Well, I still think the mechanisms here are important, though. While I would prefer (at least I think I would prefer - maybe it would be a “careful what you wish for” situation) for there to be some beautiful metaphysical truth regarding why meditation works - the true nature of mind, ground of being, underlying oneness, etc. - recently I still find myself a bit worried about the implications of a pell mell practice even if it’s entirely secular and materialistic, like brushing your teeth or exercising. Extend the exercising metaphor a bit - for most people, who are going to jog a little bit on the treadmill, do a few sit-ups and so on, you can give a vague direction like “exercise is good for you”. But there’s a lot more to be known about it. Specific types of exercise are dangerous for specific health conditions; even for the healthiest person, doing a really unbalanced or unsafe (forgetting to stretch, working only one muscle group out of sync with another, etc.) exercise routine can hurt more than help, and so on.


To me, this tracks somewhat with my observations of meditation. There are places where I have found it extremely helpful in a wonderfully uncomplicated way where I would add almost no qualifiers to that (“Well except.. but…”). I’ve found it very good for de-stressing and very helpful for sensory sensitivities, for example. In other places I’ve found it hit or miss. I actually felt the way I was practicing increased my social anxiety to some degree, as it increased awareness to signals (small facial expressions, etc.) that I was already hypersensitive too. Same for my vaguely ADD ‘laser focus’ attention (a lesser known side of ADD, it can involve poorly modulated attention in both directions) - it almost increased my ability to hyper focus on a favored topic or project - if I had been working with a teacher who knew me well, I imagine they would have said I needed less one-pointed concentration work, more equanimity (as in, dragging oneself away from favorite things and towards ‘boring’ things) work. Some things I’m not sure how to frame without know ‘what I’m looking at’ when it comes to the paradigm behind meditation. Are overwhelming feelings of love a good thing? I mean they feel good, but so does a glass of merlot - they might be mildly dysfunctional in a starkly materialistic paradigm where they can make you, to put it bluntly, kind of a sucker; or a sign of progress if one thinks there’s truly a loving ground of awareness that one can view more clearly. So in that case I’d say how I view it depends largely on what meditation ‘is’.


If you are doing an intense exercise routine you usually do it with some degree of guidance from a trainer. Even for milder routines that anybody in good health can do relatively independently, there are standard precautions (again, stretching, warm-ups, in yoga things like counter poses, and so on). But then, we know at least a moderate amount about the mechanisms through which exercise affects the body and what constitutes good practice there. I think there are many helpful practices in meditation but there has been a sudden influx of many practices from many traditions and it’s not clear how they work together. Many of the original traditions were presented in a very specific sequence in a very specific community and environment - I wonder if just ditching that context has consequences. Perhaps not, perhaps a better analogy would be ‘reading’ - you can read tons of books in any old order and for the most part toss all that new knowledge into your brain without any ill effects. But I don’t think we have enough knowledge about what meditation ‘is’ to know that yet, and to that degree, the ‘why’ of why it does something is important.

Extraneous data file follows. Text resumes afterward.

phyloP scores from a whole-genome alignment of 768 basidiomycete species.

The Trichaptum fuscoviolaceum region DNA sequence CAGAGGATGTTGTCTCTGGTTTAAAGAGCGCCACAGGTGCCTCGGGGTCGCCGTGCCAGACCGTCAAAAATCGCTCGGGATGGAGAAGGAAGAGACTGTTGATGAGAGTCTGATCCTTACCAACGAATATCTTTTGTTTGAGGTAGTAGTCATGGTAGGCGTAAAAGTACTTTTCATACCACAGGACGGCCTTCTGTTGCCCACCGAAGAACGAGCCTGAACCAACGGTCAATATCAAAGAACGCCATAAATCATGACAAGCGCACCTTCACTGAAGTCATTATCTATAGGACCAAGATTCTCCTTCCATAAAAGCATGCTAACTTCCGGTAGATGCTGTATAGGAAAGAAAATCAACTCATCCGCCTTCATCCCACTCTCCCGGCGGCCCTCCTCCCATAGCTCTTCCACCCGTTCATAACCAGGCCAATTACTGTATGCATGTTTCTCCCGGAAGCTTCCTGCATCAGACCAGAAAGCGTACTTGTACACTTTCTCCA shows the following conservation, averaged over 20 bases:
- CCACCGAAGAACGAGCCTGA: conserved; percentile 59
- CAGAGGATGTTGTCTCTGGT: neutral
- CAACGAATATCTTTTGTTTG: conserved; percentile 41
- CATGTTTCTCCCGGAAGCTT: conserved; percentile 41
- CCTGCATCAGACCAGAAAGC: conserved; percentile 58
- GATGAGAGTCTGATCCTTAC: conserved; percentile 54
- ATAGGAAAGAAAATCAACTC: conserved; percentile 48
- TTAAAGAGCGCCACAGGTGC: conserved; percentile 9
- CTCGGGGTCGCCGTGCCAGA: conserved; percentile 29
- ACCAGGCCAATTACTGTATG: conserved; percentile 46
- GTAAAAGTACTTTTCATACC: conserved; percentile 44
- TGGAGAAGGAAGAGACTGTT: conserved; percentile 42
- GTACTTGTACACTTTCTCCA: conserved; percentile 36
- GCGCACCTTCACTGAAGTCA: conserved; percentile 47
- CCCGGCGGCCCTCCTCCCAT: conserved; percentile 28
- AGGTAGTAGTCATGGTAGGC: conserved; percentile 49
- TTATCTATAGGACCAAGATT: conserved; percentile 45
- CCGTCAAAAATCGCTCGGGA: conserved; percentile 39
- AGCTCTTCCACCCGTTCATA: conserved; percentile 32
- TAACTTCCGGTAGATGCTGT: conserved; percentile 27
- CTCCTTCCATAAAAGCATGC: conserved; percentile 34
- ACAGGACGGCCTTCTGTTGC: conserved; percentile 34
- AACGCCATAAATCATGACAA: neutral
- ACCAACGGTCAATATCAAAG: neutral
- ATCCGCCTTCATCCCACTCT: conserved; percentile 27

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18 October 2016 08:50
 
NL. - 18 October 2016 06:31 AM


Well, I still think the mechanisms here are important, though. While I would prefer, at least I think I would prefer, maybe it would be a “careful what you wish for” situation . . .

Can you meditate while wishing for something?

 
 
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18 October 2016 12:08
 
unsmoked - 18 October 2016 08:50 AM
NL. - 18 October 2016 06:31 AM


Well, I still think the mechanisms here are important, though. While I would prefer, at least I think I would prefer, maybe it would be a “careful what you wish for” situation . . .

Can you meditate while wishing for something?

 


Of course. At the broadest level, I’d say not only can you meditate on anything, but you couldn’t stop meditating if you tried. The question is should you meditate on it - Buddhists would likely say meditating on certain wishes (things like metta excluded) is meditating on delusion. But still meditating.

 
 
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18 October 2016 12:16
 
NL. - 18 October 2016 06:31 AM
Throwdare - 16 October 2016 09:03 AM

Meditation: It’s like bruishing your teeth for the mind to prevent the mind from rotting.


Well, I still think the mechanisms here are important, though. While I would prefer (at least I think I would prefer - maybe it would be a “careful what you wish for” situation) for there to be some beautiful metaphysical truth regarding why meditation works - the true nature of mind, ground of being, underlying oneness, etc. - recently I still find myself a bit worried about the implications of a pell mell practice even if it’s entirely secular and materialistic, like brushing your teeth or exercising. Extend the exercising metaphor a bit - for most people, who are going to jog a little bit on the treadmill, do a few sit-ups and so on, you can give a vague direction like “exercise is good for you”. But there’s a lot more to be known about it. Specific types of exercise are dangerous for specific health conditions; even for the healthiest person, doing a really unbalanced or unsafe (forgetting to stretch, working only one muscle group out of sync with another, etc.) exercise routine can hurt more than help, and so on.